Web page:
- Energy: portable energy sources, plastic solar cells, energy harvesting, energy storage, energy scavenging, fuel cell technologies (descending from the Robotics platform. Relevant to self-powered technologies);
- EHS (Environment, Health, Security): interaction of nanosystems with biological entities, in pharmacology, therapies, and any other human environment (descending from the Neuroscience platform, the Drug Discovery and Development platform and from the nanobiotech facilities. Relevant for future safety standards at nanoscale currently targeted by all advanced countries, and of great relevance for quality assessment in many fields such as new materials, environment, pharmacology, food and agriculture, new security standards for living creatures and human environment in the presence of nanosystems);
- Smart Materials: lightweight nanocomposites, intelligent biocompatible surfaces, interface living systems/inorganic systems, textile/fiber engineering (descending from the Robotics platform and the nanobiotech facilities. Relevant for future non-metallic robots, for environmentally friendly materials, biocompatible materials, new generation sensors, etc.)
- 4D (Diagnostic, Drug-Delivery Development): this is an extension and a completion of the existing drug discovery development platform (pursued by the D3 department) . In addition to the D3 activities, advanced diagnostic tools such as chip for genomic and proteomic analysis, multifunctional magnetic/fluorescent nanoprobes, nanocarrier for in vivo drug delivery, nanospectroscopies will be developed.
- Integrated Multiscale Computational Technology: developing advanced modeling of complex systems of interest to the above platforms.
The implementation of the scientific program outlined so far will require the following actions:
- Empowerment of the shared laboratories, consolidating the interdisciplinary facilities in the following structures:
- Creation of eight IIT centers established nationwide:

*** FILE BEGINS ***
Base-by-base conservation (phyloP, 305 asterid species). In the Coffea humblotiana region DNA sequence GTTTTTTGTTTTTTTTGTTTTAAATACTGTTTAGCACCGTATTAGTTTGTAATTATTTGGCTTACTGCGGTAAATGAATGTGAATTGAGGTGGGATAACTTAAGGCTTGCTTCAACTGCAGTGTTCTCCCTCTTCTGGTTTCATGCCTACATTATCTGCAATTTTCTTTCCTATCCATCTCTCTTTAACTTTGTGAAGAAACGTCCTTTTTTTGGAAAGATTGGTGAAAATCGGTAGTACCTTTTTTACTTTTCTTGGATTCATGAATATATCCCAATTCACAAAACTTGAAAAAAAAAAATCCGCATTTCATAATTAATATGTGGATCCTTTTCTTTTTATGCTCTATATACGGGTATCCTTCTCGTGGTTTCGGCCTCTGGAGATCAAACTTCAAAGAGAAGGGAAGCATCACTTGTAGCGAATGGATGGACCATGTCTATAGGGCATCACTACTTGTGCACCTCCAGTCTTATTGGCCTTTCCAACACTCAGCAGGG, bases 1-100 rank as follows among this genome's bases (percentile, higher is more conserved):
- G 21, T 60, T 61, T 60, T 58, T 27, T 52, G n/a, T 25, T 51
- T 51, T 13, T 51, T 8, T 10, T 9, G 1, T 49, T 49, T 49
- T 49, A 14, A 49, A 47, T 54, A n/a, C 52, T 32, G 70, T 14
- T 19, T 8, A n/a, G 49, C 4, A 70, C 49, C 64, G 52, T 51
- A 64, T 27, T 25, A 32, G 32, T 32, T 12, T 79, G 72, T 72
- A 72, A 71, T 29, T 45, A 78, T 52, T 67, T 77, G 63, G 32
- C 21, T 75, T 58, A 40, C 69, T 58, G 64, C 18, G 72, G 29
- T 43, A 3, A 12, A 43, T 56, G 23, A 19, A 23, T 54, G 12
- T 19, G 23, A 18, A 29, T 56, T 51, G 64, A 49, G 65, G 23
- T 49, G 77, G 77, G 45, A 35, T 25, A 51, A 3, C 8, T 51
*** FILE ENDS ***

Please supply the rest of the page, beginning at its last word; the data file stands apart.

- Launch of exploratory research programs (Seed projects) in collaboration with other research Institutions.
- NatureIndex.com - IIT outlook
- (in Italian) Corriere della Sera: "La facoltà immobile che rinuncia ad innovare", by Edoardo Segantini, December 2014
- (in Italian) Sassuolo2000.it - La prof.ssa Rita Cucchiara di Unimore nel Consiglio dell’Istituto Italiano di Tecnologia di Genova
- Nature.com - Catch them if you can
- NatureIndex.com - Top 100 bilateral collaborators
- (in Italian) Secolo XIX - La pagella ai centri di ricerca: l'IIT svetta in cima alla classifica, 23 febbraio 2017
- IIT.it – Centers
- (in Italian)- ilSecoloXIX.it L’IIT s’ingrandisce con Center for human technologies e incubatore
- iit.it - Robotics, Brain and Cognitive Sciences
- (in Italian)- ilSecoloXIX.it L’IIT s’ingrandisce con Center for human technologies e incubatore
- (in Italian) YouTube - High tech in Liguria. Moving to next level. Tutti gli interventi dei relatori. Intervento di Roberto Cingolani
- IIT.it – iCub facility
- (in Italian) Wired.it - Prima mano robotica
- (in Italian) laNazione.it Softhand Piaggio
- (in Italian) Ansa.it - Eicma: a Momodesign premio 'Basta sangue sulle strade'
- IIT.it – official website
- NatureIndex.com - Profile of Istituto Italiano di Tecnologia
- ScimagoIR.com - Profile of IIT
- Great Campus of Genoa Erzelli – official website